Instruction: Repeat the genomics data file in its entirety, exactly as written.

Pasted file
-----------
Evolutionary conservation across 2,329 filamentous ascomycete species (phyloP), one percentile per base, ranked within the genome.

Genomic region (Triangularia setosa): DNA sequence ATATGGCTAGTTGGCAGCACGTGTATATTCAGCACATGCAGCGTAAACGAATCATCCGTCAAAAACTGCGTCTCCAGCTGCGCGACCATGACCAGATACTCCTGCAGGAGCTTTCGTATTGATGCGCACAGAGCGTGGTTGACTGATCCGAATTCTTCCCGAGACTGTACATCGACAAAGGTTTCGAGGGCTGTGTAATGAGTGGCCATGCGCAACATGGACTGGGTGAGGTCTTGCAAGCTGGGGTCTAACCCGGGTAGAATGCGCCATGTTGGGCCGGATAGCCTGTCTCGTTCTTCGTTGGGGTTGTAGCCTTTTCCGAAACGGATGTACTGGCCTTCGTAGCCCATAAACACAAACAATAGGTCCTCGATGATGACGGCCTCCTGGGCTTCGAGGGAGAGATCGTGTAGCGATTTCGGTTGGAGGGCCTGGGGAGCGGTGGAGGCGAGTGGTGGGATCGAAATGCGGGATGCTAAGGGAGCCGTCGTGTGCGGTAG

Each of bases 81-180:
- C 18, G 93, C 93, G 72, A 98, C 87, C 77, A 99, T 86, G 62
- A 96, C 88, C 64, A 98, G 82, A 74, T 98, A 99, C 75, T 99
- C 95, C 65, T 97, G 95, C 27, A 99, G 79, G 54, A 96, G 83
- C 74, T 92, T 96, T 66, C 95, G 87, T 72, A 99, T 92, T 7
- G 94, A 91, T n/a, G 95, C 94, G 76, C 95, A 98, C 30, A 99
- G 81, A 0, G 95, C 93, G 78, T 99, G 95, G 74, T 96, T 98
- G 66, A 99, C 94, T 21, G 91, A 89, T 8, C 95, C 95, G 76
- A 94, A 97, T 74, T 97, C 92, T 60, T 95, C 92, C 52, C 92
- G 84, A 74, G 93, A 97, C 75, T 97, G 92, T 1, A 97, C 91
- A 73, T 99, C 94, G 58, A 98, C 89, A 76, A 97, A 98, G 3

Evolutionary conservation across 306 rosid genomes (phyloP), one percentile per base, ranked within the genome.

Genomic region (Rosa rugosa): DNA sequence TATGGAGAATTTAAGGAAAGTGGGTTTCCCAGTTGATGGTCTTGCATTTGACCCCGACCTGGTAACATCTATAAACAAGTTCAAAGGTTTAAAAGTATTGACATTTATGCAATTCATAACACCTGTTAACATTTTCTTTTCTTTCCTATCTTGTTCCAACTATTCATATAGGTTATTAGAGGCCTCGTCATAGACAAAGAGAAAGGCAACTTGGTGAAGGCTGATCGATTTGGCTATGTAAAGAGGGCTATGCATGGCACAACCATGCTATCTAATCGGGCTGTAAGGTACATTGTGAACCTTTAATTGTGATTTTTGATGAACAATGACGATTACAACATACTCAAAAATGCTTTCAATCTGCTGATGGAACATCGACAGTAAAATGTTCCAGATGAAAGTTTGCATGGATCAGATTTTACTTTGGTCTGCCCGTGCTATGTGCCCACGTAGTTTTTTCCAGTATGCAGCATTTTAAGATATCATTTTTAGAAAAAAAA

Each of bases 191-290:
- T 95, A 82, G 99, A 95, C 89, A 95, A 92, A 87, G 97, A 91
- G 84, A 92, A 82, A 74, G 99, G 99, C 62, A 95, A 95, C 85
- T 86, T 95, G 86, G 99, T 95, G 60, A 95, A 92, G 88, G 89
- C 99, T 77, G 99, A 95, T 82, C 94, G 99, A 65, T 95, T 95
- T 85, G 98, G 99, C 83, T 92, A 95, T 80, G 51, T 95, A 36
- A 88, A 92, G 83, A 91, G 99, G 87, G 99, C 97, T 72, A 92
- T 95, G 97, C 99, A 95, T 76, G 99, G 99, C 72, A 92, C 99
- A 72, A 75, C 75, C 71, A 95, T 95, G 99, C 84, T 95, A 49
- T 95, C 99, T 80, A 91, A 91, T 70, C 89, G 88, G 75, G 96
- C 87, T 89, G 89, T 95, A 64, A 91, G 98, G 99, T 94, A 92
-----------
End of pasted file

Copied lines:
Evolutionary conservation across 2,329 filamentous ascomycete species (phyloP), one percentile per base, ranked within the genome.

Genomic region (Triangularia setosa): DNA sequence ATATGGCTAGTTGGCAGCACGTGTATATTCAGCACATGCAGCGTAAACGAATCATCCGTCAAAAACTGCGTCTCCAGCTGCGCGACCATGACCAGATACTCCTGCAGGAGCTTTCGTATTGATGCGCACAGAGCGTGGTTGACTGATCCGAATTCTTCCCGAGACTGTACATCGACAAAGGTTTCGAGGGCTGTGTAATGAGTGGCCATGCGCAACATGGACTGGGTGAGGTCTTGCAAGCTGGGGTCTAACCCGGGTAGAATGCGCCATGTTGGGCCGGATAGCCTGTCTCGTTCTTCGTTGGGGTTGTAGCCTTTTCCGAAACGGATGTACTGGCCTTCGTAGCCCATAAACACAAACAATAGGTCCTCGATGATGACGGCCTCCTGGGCTTCGAGGGAGAGATCGTGTAGCGATTTCGGTTGGAGGGCCTGGGGAGCGGTGGAGGCGAGTGGTGGGATCGAAATGCGGGATGCTAAGGGAGCCGTCGTGTGCGGTAG

Each of bases 81-180:
- C 18, G 93, C 93, G 72, A 98, C 87, C 77, A 99, T 86, G 62
- A 96, C 88, C 64, A 98, G 82, A 74, T 98, A 99, C 75, T 99
- C 95, C 65, T 97, G 95, C 27, A 99, G 79, G 54, A 96, G 83
- C 74, T 92, T 96, T 66, C 95, G 87, T 72, A 99, T 92, T 7
- G 94, A 91, T n/a, G 95, C 94, G 76, C 95, A 98, C 30, A 99
- G 81, A 0, G 95, C 93, G 78, T 99, G 95, G 74, T 96, T 98
- G 66, A 99, C 94, T 21, G 91, A 89, T 8, C 95, C 95, G 76
- A 94, A 97, T 74, T 97, C 92, T 60, T 95, C 92, C 52, C 92
- G 84, A 74, G 93, A 97, C 75, T 97, G 92, T 1, A 97, C 91
- A 73, T 99, C 94, G 58, A 98, C 89, A 76, A 97, A 98, G 3

Evolutionary conservation across 306 rosid genomes (phyloP), one percentile per base, ranked within the genome.

Genomic region (Rosa rugosa): DNA sequence TATGGAGAATTTAAGGAAAGTGGGTTTCCCAGTTGATGGTCTTGCATTTGACCCCGACCTGGTAACATCTATAAACAAGTTCAAAGGTTTAAAAGTATTGACATTTATGCAATTCATAACACCTGTTAACATTTTCTTTTCTTTCCTATCTTGTTCCAACTATTCATATAGGTTATTAGAGGCCTCGTCATAGACAAAGAGAAAGGCAACTTGGTGAAGGCTGATCGATTTGGCTATGTAAAGAGGGCTATGCATGGCACAACCATGCTATCTAATCGGGCTGTAAGGTACATTGTGAACCTTTAATTGTGATTTTTGATGAACAATGACGATTACAACATACTCAAAAATGCTTTCAATCTGCTGATGGAACATCGACAGTAAAATGTTCCAGATGAAAGTTTGCATGGATCAGATTTTACTTTGGTCTGCCCGTGCTATGTGCCCACGTAGTTTTTTCCAGTATGCAGCATTTTAAGATATCATTTTTAGAAAAAAAA

Each of bases 191-290:
- T 95, A 82, G 99, A 95, C 89, A 95, A 92, A 87, G 97, A 91
- G 84, A 92, A 82, A 74, G 99, G 99, C 62, A 95, A 95, C 85
- T 86, T 95, G 86, G 99, T 95, G 60, A 95, A 92, G 88, G 89
- C 99, T 77, G 99, A 95, T 82, C 94, G 99, A 65, T 95, T 95
- T 85, G 98, G 99, C 83, T 92, A 95, T 80, G 51, T 95, A 36
- A 88, A 92, G 83, A 91, G 99, G 87, G 99, C 97, T 72, A 92
- T 95, G 97, C 99, A 95, T 76, G 99, G 99, C 72, A 92, C 99
- A 72, A 75, C 75, C 71, A 95, T 95, G 99, C 84, T 95, A 49
- T 95, C 99, T 80, A 91, A 91, T 70, C 89, G 88, G 75, G 96
- C 87, T 89, G 89, T 95, A 64, A 91, G 98, G 99, T 94, A 92